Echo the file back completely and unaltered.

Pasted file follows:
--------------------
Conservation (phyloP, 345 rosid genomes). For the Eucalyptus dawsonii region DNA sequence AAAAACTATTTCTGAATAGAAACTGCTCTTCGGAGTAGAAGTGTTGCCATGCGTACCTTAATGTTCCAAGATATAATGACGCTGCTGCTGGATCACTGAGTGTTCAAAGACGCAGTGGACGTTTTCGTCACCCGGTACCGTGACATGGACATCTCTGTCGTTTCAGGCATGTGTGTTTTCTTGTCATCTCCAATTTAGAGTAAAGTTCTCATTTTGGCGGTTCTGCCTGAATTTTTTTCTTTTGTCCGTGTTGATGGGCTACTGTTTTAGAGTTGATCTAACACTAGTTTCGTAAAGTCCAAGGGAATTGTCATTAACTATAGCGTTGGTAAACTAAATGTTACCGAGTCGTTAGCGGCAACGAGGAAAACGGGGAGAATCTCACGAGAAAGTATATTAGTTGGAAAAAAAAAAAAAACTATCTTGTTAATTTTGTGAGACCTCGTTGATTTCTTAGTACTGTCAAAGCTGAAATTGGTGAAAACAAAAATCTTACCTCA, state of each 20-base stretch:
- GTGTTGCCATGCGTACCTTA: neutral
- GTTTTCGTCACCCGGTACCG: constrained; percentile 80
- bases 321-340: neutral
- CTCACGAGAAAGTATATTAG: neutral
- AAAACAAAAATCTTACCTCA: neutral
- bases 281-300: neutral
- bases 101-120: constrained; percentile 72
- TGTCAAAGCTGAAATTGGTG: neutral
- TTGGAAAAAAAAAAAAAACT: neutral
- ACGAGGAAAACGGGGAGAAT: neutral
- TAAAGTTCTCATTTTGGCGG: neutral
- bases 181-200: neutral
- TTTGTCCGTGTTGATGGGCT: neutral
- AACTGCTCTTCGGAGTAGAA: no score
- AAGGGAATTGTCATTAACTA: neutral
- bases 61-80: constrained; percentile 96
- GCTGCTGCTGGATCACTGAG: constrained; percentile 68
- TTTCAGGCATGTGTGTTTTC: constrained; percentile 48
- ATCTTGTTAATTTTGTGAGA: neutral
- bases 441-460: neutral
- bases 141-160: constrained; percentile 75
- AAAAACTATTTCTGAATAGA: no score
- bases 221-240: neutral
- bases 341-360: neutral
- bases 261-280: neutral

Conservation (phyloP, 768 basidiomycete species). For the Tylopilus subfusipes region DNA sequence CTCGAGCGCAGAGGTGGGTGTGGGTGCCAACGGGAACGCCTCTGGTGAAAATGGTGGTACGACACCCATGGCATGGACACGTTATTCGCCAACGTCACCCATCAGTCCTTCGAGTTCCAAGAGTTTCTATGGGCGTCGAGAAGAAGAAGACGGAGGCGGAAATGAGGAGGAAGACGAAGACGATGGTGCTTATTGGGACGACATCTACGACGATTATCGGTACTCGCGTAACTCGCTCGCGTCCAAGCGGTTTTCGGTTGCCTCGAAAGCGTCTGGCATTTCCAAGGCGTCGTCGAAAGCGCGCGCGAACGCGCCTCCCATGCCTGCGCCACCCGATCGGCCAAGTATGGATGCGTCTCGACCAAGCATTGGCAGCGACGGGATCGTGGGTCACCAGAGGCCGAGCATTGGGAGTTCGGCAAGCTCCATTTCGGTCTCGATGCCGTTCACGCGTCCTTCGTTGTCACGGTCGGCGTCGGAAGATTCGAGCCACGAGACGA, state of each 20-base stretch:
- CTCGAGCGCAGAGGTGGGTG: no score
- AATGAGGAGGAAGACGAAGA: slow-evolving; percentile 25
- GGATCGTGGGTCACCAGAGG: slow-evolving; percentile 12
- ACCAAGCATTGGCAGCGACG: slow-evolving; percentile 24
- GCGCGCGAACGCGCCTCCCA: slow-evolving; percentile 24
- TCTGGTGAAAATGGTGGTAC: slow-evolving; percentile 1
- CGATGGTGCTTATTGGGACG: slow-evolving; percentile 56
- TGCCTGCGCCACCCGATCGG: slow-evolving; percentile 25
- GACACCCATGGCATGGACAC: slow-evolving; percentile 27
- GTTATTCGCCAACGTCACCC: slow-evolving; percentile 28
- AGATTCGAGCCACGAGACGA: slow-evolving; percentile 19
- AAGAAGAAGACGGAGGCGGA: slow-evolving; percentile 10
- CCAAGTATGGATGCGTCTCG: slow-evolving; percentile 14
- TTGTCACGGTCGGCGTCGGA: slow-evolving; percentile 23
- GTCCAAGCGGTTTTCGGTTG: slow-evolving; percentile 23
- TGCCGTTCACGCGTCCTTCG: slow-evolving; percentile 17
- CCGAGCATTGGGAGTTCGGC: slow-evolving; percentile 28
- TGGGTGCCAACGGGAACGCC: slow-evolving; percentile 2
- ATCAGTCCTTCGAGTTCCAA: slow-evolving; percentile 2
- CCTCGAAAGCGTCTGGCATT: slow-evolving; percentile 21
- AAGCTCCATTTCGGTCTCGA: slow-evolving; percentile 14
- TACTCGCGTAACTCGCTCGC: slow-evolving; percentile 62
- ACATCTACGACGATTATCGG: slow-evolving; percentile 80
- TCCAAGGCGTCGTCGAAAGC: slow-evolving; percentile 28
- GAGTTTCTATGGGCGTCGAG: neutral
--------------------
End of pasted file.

Conservation (phyloP, 345 rosid genomes). For the Eucalyptus dawsonii region DNA sequence AAAAACTATTTCTGAATAGAAACTGCTCTTCGGAGTAGAAGTGTTGCCATGCGTACCTTAATGTTCCAAGATATAATGACGCTGCTGCTGGATCACTGAGTGTTCAAAGACGCAGTGGACGTTTTCGTCACCCGGTACCGTGACATGGACATCTCTGTCGTTTCAGGCATGTGTGTTTTCTTGTCATCTCCAATTTAGAGTAAAGTTCTCATTTTGGCGGTTCTGCCTGAATTTTTTTCTTTTGTCCGTGTTGATGGGCTACTGTTTTAGAGTTGATCTAACACTAGTTTCGTAAAGTCCAAGGGAATTGTCATTAACTATAGCGTTGGTAAACTAAATGTTACCGAGTCGTTAGCGGCAACGAGGAAAACGGGGAGAATCTCACGAGAAAGTATATTAGTTGGAAAAAAAAAAAAAACTATCTTGTTAATTTTGTGAGACCTCGTTGATTTCTTAGTACTGTCAAAGCTGAAATTGGTGAAAACAAAAATCTTACCTCA, state of each 20-base stretch:
- GTGTTGCCATGCGTACCTTA: neutral
- GTTTTCGTCACCCGGTACCG: constrained; percentile 80
- bases 321-340: neutral
- CTCACGAGAAAGTATATTAG: neutral
- AAAACAAAAATCTTACCTCA: neutral
- bases 281-300: neutral
- bases 101-120: constrained; percentile 72
- TGTCAAAGCTGAAATTGGTG: neutral
- TTGGAAAAAAAAAAAAAACT: neutral
- ACGAGGAAAACGGGGAGAAT: neutral
- TAAAGTTCTCATTTTGGCGG: neutral
- bases 181-200: neutral
- TTTGTCCGTGTTGATGGGCT: neutral
- AACTGCTCTTCGGAGTAGAA: no score
- AAGGGAATTGTCATTAACTA: neutral
- bases 61-80: constrained; percentile 96
- GCTGCTGCTGGATCACTGAG: constrained; percentile 68
- TTTCAGGCATGTGTGTTTTC: constrained; percentile 48
- ATCTTGTTAATTTTGTGAGA: neutral
- bases 441-460: neutral
- bases 141-160: constrained; percentile 75
- AAAAACTATTTCTGAATAGA: no score
- bases 221-240: neutral
- bases 341-360: neutral
- bases 261-280: neutral

Conservation (phyloP, 768 basidiomycete species). For the Tylopilus subfusipes region DNA sequence CTCGAGCGCAGAGGTGGGTGTGGGTGCCAACGGGAACGCCTCTGGTGAAAATGGTGGTACGACACCCATGGCATGGACACGTTATTCGCCAACGTCACCCATCAGTCCTTCGAGTTCCAAGAGTTTCTATGGGCGTCGAGAAGAAGAAGACGGAGGCGGAAATGAGGAGGAAGACGAAGACGATGGTGCTTATTGGGACGACATCTACGACGATTATCGGTACTCGCGTAACTCGCTCGCGTCCAAGCGGTTTTCGGTTGCCTCGAAAGCGTCTGGCATTTCCAAGGCGTCGTCGAAAGCGCGCGCGAACGCGCCTCCCATGCCTGCGCCACCCGATCGGCCAAGTATGGATGCGTCTCGACCAAGCATTGGCAGCGACGGGATCGTGGGTCACCAGAGGCCGAGCATTGGGAGTTCGGCAAGCTCCATTTCGGTCTCGATGCCGTTCACGCGTCCTTCGTTGTCACGGTCGGCGTCGGAAGATTCGAGCCACGAGACGA, state of each 20-base stretch:
- CTCGAGCGCAGAGGTGGGTG: no score
- AATGAGGAGGAAGACGAAGA: slow-evolving; percentile 25
- GGATCGTGGGTCACCAGAGG: slow-evolving; percentile 12
- ACCAAGCATTGGCAGCGACG: slow-evolving; percentile 24
- GCGCGCGAACGCGCCTCCCA: slow-evolving; percentile 24
- TCTGGTGAAAATGGTGGTAC: slow-evolving; percentile 1
- CGATGGTGCTTATTGGGACG: slow-evolving; percentile 56
- TGCCTGCGCCACCCGATCGG: slow-evolving; percentile 25
- GACACCCATGGCATGGACAC: slow-evolving; percentile 27
- GTTATTCGCCAACGTCACCC: slow-evolving; percentile 28
- AGATTCGAGCCACGAGACGA: slow-evolving; percentile 19
- AAGAAGAAGACGGAGGCGGA: slow-evolving; percentile 10
- CCAAGTATGGATGCGTCTCG: slow-evolving; percentile 14
- TTGTCACGGTCGGCGTCGGA: slow-evolving; percentile 23
- GTCCAAGCGGTTTTCGGTTG: slow-evolving; percentile 23
- TGCCGTTCACGCGTCCTTCG: slow-evolving; percentile 17
- CCGAGCATTGGGAGTTCGGC: slow-evolving; percentile 28
- TGGGTGCCAACGGGAACGCC: slow-evolving; percentile 2
- ATCAGTCCTTCGAGTTCCAA: slow-evolving; percentile 2
- CCTCGAAAGCGTCTGGCATT: slow-evolving; percentile 21
- AAGCTCCATTTCGGTCTCGA: slow-evolving; percentile 14
- TACTCGCGTAACTCGCTCGC: slow-evolving; percentile 62
- ACATCTACGACGATTATCGG: slow-evolving; percentile 80
- TCCAAGGCGTCGTCGAAAGC: slow-evolving; percentile 28
- GAGTTTCTATGGGCGTCGAG: neutral